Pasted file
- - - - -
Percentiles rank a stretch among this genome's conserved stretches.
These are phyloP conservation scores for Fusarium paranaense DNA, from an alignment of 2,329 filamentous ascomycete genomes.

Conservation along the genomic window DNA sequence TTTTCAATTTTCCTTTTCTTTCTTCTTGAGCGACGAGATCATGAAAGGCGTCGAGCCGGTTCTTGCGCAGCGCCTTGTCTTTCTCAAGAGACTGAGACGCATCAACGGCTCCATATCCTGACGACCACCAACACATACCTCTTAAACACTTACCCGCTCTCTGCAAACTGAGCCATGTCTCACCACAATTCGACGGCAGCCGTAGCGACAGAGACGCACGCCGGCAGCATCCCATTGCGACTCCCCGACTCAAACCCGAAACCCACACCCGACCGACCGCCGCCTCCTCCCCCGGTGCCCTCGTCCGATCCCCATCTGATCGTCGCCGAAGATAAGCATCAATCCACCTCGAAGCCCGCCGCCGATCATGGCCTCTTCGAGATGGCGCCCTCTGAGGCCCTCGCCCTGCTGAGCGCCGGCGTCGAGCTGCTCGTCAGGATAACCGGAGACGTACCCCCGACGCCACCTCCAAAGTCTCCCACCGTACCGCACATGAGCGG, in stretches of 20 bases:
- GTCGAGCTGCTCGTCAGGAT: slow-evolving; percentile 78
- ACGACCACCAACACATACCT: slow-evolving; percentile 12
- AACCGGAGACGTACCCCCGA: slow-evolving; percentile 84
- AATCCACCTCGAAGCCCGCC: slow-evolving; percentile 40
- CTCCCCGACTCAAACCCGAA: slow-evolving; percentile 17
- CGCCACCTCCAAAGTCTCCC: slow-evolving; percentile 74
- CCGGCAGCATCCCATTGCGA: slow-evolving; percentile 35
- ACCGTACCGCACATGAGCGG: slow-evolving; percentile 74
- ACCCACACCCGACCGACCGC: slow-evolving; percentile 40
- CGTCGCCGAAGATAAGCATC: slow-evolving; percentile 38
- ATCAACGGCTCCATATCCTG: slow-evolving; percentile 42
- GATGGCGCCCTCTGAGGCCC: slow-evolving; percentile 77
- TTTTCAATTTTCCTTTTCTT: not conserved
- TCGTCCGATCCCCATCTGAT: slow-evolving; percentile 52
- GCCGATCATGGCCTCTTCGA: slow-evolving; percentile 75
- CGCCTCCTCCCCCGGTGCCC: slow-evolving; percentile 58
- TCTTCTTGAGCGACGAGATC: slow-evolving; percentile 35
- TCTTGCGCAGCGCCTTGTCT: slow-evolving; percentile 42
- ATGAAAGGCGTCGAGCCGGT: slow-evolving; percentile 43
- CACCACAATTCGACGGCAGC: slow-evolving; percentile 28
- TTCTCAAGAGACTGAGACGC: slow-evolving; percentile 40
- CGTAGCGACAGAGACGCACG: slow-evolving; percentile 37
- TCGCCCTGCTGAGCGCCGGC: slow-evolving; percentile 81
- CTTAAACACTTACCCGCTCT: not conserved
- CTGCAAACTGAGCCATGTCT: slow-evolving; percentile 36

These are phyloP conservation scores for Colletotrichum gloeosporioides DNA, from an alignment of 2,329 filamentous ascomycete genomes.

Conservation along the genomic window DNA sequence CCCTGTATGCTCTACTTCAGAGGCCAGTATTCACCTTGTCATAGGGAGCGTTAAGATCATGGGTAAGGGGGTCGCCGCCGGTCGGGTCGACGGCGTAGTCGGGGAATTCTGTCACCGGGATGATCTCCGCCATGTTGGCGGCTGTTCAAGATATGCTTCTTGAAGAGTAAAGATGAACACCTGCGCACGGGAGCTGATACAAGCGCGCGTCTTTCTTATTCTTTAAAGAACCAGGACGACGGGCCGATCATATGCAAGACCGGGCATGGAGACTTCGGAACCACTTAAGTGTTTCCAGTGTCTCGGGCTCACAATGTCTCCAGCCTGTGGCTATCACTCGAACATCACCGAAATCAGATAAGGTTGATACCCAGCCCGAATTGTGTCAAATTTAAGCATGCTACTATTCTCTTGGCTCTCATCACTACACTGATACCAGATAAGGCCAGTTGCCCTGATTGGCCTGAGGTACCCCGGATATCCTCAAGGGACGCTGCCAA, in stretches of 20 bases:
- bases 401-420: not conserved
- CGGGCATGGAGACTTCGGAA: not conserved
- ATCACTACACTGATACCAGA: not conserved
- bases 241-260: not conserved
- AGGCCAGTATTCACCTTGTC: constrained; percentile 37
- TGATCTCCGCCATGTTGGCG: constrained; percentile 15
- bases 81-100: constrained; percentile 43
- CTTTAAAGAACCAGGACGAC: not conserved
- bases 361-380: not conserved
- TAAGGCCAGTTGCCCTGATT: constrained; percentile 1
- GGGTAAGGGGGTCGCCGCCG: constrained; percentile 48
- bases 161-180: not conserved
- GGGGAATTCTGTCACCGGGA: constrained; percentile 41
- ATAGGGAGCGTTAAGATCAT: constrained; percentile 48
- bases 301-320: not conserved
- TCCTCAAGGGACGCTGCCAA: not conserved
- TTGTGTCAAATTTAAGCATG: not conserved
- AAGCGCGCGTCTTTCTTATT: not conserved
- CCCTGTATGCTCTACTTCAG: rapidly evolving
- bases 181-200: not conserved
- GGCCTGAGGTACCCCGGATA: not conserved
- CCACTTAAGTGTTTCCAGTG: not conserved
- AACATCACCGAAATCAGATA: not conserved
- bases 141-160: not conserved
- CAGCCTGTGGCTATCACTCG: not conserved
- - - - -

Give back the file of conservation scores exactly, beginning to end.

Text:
Percentiles rank a stretch among this genome's conserved stretches.
These are phyloP conservation scores for Fusarium paranaense DNA, from an alignment of 2,329 filamentous ascomycete genomes.

Conservation along the genomic window DNA sequence TTTTCAATTTTCCTTTTCTTTCTTCTTGAGCGACGAGATCATGAAAGGCGTCGAGCCGGTTCTTGCGCAGCGCCTTGTCTTTCTCAAGAGACTGAGACGCATCAACGGCTCCATATCCTGACGACCACCAACACATACCTCTTAAACACTTACCCGCTCTCTGCAAACTGAGCCATGTCTCACCACAATTCGACGGCAGCCGTAGCGACAGAGACGCACGCCGGCAGCATCCCATTGCGACTCCCCGACTCAAACCCGAAACCCACACCCGACCGACCGCCGCCTCCTCCCCCGGTGCCCTCGTCCGATCCCCATCTGATCGTCGCCGAAGATAAGCATCAATCCACCTCGAAGCCCGCCGCCGATCATGGCCTCTTCGAGATGGCGCCCTCTGAGGCCCTCGCCCTGCTGAGCGCCGGCGTCGAGCTGCTCGTCAGGATAACCGGAGACGTACCCCCGACGCCACCTCCAAAGTCTCCCACCGTACCGCACATGAGCGG, in stretches of 20 bases:
- GTCGAGCTGCTCGTCAGGAT: slow-evolving; percentile 78
- ACGACCACCAACACATACCT: slow-evolving; percentile 12
- AACCGGAGACGTACCCCCGA: slow-evolving; percentile 84
- AATCCACCTCGAAGCCCGCC: slow-evolving; percentile 40
- CTCCCCGACTCAAACCCGAA: slow-evolving; percentile 17
- CGCCACCTCCAAAGTCTCCC: slow-evolving; percentile 74
- CCGGCAGCATCCCATTGCGA: slow-evolving; percentile 35
- ACCGTACCGCACATGAGCGG: slow-evolving; percentile 74
- ACCCACACCCGACCGACCGC: slow-evolving; percentile 40
- CGTCGCCGAAGATAAGCATC: slow-evolving; percentile 38
- ATCAACGGCTCCATATCCTG: slow-evolving; percentile 42
- GATGGCGCCCTCTGAGGCCC: slow-evolving; percentile 77
- TTTTCAATTTTCCTTTTCTT: not conserved
- TCGTCCGATCCCCATCTGAT: slow-evolving; percentile 52
- GCCGATCATGGCCTCTTCGA: slow-evolving; percentile 75
- CGCCTCCTCCCCCGGTGCCC: slow-evolving; percentile 58
- TCTTCTTGAGCGACGAGATC: slow-evolving; percentile 35
- TCTTGCGCAGCGCCTTGTCT: slow-evolving; percentile 42
- ATGAAAGGCGTCGAGCCGGT: slow-evolving; percentile 43
- CACCACAATTCGACGGCAGC: slow-evolving; percentile 28
- TTCTCAAGAGACTGAGACGC: slow-evolving; percentile 40
- CGTAGCGACAGAGACGCACG: slow-evolving; percentile 37
- TCGCCCTGCTGAGCGCCGGC: slow-evolving; percentile 81
- CTTAAACACTTACCCGCTCT: not conserved
- CTGCAAACTGAGCCATGTCT: slow-evolving; percentile 36

These are phyloP conservation scores for Colletotrichum gloeosporioides DNA, from an alignment of 2,329 filamentous ascomycete genomes.

Conservation along the genomic window DNA sequence CCCTGTATGCTCTACTTCAGAGGCCAGTATTCACCTTGTCATAGGGAGCGTTAAGATCATGGGTAAGGGGGTCGCCGCCGGTCGGGTCGACGGCGTAGTCGGGGAATTCTGTCACCGGGATGATCTCCGCCATGTTGGCGGCTGTTCAAGATATGCTTCTTGAAGAGTAAAGATGAACACCTGCGCACGGGAGCTGATACAAGCGCGCGTCTTTCTTATTCTTTAAAGAACCAGGACGACGGGCCGATCATATGCAAGACCGGGCATGGAGACTTCGGAACCACTTAAGTGTTTCCAGTGTCTCGGGCTCACAATGTCTCCAGCCTGTGGCTATCACTCGAACATCACCGAAATCAGATAAGGTTGATACCCAGCCCGAATTGTGTCAAATTTAAGCATGCTACTATTCTCTTGGCTCTCATCACTACACTGATACCAGATAAGGCCAGTTGCCCTGATTGGCCTGAGGTACCCCGGATATCCTCAAGGGACGCTGCCAA, in stretches of 20 bases:
- bases 401-420: not conserved
- CGGGCATGGAGACTTCGGAA: not conserved
- ATCACTACACTGATACCAGA: not conserved
- bases 241-260: not conserved
- AGGCCAGTATTCACCTTGTC: constrained; percentile 37
- TGATCTCCGCCATGTTGGCG: constrained; percentile 15
- bases 81-100: constrained; percentile 43
- CTTTAAAGAACCAGGACGAC: not conserved
- bases 361-380: not conserved
- TAAGGCCAGTTGCCCTGATT: constrained; percentile 1
- GGGTAAGGGGGTCGCCGCCG: constrained; percentile 48
- bases 161-180: not conserved
- GGGGAATTCTGTCACCGGGA: constrained; percentile 41
- ATAGGGAGCGTTAAGATCAT: constrained; percentile 48
- bases 301-320: not conserved
- TCCTCAAGGGACGCTGCCAA: not conserved
- TTGTGTCAAATTTAAGCATG: not conserved
- AAGCGCGCGTCTTTCTTATT: not conserved
- CCCTGTATGCTCTACTTCAG: rapidly evolving
- bases 181-200: not conserved
- GGCCTGAGGTACCCCGGATA: not conserved
- CCACTTAAGTGTTTCCAGTG: not conserved
- AACATCACCGAAATCAGATA: not conserved
- bases 141-160: not conserved
- CAGCCTGTGGCTATCACTCG: not conserved